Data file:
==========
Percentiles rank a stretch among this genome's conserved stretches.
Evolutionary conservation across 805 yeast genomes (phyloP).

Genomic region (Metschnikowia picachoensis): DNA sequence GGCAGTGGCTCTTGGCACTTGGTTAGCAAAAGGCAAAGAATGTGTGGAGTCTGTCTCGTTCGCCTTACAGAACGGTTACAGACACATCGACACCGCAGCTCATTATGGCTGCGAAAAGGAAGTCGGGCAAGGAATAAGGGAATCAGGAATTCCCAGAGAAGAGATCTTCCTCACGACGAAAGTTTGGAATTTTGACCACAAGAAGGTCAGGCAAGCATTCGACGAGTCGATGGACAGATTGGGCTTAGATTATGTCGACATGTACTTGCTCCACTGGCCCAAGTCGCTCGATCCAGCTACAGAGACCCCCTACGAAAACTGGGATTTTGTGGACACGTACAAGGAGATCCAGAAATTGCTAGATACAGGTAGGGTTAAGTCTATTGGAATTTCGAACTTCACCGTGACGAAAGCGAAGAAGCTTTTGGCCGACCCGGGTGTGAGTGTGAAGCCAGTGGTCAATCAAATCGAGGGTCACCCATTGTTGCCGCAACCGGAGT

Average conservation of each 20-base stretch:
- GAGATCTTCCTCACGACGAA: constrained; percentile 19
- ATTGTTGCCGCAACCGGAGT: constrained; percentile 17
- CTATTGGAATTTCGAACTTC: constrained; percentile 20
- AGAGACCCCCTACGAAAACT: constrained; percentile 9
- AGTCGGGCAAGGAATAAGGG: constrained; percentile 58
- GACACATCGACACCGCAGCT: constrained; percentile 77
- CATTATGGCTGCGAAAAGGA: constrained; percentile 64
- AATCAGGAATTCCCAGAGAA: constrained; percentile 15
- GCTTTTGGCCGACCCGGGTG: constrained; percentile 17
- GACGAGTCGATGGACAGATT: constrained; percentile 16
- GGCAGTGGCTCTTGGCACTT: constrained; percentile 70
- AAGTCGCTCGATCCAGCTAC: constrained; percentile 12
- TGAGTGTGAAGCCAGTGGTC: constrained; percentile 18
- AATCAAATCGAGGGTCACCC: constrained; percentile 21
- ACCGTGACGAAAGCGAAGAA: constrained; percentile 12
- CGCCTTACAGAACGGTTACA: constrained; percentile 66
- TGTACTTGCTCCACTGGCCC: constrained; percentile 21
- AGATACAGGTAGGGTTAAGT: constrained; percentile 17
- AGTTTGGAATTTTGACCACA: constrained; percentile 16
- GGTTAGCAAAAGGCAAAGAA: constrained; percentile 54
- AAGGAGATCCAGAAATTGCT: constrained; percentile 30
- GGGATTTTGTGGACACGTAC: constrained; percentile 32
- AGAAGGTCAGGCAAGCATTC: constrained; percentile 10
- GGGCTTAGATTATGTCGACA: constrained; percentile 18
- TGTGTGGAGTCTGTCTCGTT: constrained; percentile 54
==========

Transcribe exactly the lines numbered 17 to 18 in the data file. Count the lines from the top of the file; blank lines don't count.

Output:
- TGAGTGTGAAGCCAGTGGTC: constrained; percentile 18
- AATCAAATCGAGGGTCACCC: constrained; percentile 21